This was definitely a love it or hate book. I read this for several reasons. Book of the Month Club, Netgalley and a buddy read on Instagram, so I think I have a decent grasp on the thoughts of fellow readers. The opinions have been 50/50 and hard core on either side. I am on the love it side like 5 stars loved it, ugly tears crying in my tea loved it. But I feel like I need to say I also 100% understand why someone wouldn’t like it. There are tough topics. Fighting, controlling male narcissisms, miscarriages, infant loss, environmental issues, gas lighting and more. But the way debut author Ash Davidson walks the reader through these issues with the characters experiences and interpretations was breath taking to me. I found the plot to roll out slowly and there was a lot of logging jargon which made it a little hard to get going at times but again I think the intense details is what made me feel so imbedded in the logging town, it’s people and the collateral damage they suffered.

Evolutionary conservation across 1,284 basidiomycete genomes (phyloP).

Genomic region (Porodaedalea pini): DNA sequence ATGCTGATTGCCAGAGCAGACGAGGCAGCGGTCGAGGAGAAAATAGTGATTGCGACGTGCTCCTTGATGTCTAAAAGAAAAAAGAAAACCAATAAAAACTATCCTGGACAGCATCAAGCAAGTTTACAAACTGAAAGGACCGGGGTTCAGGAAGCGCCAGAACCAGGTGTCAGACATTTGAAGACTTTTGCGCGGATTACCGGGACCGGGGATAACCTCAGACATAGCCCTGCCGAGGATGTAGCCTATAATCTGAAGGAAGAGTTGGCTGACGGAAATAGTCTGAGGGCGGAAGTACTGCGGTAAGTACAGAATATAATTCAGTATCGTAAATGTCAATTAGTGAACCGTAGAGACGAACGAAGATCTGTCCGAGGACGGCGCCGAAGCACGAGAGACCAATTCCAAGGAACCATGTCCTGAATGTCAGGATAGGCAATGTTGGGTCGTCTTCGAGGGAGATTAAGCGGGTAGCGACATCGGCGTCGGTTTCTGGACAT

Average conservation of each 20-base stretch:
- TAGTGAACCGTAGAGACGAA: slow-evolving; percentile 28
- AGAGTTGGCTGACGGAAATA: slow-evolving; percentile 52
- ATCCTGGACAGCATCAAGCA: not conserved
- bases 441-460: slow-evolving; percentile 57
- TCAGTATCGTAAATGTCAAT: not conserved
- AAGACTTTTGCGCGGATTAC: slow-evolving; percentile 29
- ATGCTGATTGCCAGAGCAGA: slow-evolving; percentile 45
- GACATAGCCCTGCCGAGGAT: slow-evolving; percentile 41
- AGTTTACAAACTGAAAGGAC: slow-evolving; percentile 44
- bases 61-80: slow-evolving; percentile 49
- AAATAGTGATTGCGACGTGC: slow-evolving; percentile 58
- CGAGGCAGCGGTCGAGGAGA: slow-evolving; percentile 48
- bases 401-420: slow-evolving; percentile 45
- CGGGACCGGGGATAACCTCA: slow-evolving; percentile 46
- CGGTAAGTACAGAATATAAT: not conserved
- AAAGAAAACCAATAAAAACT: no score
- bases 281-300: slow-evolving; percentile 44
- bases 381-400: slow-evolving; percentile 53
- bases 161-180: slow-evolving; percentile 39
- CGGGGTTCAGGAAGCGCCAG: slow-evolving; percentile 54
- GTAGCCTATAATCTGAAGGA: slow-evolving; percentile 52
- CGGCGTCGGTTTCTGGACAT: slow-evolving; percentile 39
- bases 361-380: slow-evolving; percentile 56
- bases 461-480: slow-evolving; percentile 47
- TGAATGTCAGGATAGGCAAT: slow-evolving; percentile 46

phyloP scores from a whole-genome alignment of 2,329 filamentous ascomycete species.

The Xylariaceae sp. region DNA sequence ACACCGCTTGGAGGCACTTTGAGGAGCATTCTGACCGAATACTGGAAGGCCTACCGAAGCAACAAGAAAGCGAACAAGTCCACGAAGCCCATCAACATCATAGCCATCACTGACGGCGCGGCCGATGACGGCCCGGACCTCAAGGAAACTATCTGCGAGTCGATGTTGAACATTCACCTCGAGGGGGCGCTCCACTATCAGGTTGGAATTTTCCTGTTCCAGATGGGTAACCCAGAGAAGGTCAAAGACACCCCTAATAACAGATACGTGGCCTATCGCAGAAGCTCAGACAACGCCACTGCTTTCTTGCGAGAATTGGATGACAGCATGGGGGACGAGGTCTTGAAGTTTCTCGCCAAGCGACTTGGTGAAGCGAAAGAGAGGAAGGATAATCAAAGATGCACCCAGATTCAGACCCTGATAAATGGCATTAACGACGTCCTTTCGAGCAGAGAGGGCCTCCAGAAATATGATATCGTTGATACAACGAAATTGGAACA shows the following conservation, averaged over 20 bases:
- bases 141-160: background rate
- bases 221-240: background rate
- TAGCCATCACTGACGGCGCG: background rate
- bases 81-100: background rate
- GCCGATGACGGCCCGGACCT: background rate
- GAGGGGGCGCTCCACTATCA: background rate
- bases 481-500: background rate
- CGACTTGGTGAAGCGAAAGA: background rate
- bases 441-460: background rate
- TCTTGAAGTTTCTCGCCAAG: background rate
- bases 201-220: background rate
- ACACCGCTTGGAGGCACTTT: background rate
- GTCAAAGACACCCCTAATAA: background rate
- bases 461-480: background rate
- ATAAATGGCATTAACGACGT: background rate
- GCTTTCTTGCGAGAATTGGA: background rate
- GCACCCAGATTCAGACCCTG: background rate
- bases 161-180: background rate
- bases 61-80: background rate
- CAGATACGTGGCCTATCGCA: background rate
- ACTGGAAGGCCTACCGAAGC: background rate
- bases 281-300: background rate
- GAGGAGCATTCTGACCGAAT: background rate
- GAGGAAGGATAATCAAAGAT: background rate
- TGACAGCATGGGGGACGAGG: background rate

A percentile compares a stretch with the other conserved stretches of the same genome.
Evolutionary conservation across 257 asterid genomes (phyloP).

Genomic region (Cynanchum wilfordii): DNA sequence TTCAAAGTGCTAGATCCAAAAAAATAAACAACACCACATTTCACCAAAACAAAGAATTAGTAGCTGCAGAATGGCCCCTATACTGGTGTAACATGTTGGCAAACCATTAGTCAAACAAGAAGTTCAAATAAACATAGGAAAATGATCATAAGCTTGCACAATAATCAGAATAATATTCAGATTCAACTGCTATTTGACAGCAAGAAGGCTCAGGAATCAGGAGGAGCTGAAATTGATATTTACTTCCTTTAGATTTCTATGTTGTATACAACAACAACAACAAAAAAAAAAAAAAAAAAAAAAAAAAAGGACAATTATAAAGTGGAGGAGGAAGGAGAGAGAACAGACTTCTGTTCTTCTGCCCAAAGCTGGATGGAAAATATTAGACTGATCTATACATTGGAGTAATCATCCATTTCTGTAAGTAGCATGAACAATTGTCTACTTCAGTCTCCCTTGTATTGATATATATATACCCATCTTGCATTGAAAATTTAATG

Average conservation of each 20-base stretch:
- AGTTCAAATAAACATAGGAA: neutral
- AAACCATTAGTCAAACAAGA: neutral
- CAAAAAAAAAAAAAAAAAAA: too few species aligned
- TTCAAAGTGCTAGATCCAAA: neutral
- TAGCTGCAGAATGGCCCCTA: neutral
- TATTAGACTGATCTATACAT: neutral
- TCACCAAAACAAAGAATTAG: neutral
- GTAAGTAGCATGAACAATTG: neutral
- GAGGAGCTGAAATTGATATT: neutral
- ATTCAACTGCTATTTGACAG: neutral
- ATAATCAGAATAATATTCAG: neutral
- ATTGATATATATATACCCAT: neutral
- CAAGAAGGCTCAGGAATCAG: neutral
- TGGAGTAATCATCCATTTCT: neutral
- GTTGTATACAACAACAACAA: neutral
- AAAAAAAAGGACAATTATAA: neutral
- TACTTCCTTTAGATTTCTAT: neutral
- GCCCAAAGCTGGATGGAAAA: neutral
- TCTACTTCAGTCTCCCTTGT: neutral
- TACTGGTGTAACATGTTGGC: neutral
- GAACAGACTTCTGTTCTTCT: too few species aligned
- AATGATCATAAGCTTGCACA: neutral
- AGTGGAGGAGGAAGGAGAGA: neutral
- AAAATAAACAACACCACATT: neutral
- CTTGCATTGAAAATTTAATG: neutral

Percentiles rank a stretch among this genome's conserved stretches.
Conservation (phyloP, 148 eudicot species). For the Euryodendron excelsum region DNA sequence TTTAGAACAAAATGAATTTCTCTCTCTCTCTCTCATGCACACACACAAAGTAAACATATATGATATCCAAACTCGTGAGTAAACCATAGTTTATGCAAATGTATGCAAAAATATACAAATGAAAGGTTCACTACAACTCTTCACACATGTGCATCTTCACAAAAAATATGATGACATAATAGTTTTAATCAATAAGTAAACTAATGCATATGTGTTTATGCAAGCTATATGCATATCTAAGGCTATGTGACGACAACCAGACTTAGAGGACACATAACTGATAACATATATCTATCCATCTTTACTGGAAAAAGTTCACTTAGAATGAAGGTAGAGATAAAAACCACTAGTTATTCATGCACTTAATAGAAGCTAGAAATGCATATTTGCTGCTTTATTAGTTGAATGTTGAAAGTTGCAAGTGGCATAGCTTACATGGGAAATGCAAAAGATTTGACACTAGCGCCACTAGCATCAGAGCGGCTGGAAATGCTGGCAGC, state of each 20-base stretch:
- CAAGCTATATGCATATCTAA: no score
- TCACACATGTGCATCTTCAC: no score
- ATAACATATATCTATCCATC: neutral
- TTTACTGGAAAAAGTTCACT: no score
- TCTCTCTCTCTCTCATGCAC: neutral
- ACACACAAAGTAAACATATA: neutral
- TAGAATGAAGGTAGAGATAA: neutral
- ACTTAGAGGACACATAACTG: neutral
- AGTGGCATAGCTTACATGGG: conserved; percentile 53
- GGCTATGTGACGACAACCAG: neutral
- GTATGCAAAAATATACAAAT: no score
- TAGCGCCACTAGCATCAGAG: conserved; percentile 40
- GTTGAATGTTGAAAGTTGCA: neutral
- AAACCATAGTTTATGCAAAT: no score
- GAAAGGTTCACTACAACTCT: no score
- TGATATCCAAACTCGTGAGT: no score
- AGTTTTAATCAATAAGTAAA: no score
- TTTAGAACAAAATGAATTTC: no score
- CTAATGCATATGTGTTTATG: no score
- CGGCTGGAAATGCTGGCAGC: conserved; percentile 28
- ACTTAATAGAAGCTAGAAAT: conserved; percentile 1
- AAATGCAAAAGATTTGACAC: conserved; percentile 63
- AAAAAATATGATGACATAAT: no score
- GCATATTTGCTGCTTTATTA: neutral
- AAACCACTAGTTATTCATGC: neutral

Rich is a 4th generation logger with his sights set on taking care of his family by logging an area called 24/7. Colleen is his wife and midwife that can’t seem to bring her own children into this world other than her little boy Chub. Rich is a good bit older than Colleen and that may be why he took longer to come around to the truth about the horrific consequences the herbicide spray the logging company was using was doing to their town and the people. Daniel, a past resident and friend of Colleen’s comes back to town doing research on the herbicide and it’s long term effects on the people of multiple generations, past and present. When Daniel brings this issue to the people of the town and the logging companies, Colleen and Rich find themselves on opposites sides of the issue. It’s hard to see truth when that truth can disrupt your whole way of life and way to make a living.
There were so many times while reading I hated who certain characters became and I cried for the ones that didn’t feel like they had a voice. There was so much loss and sadness and hopelessness that I did have a hard time processing but I can honestly say I have not been moved this much by a book in a long time. I will take this story with me and hope I can pull strength from these people I have come to learn so much from.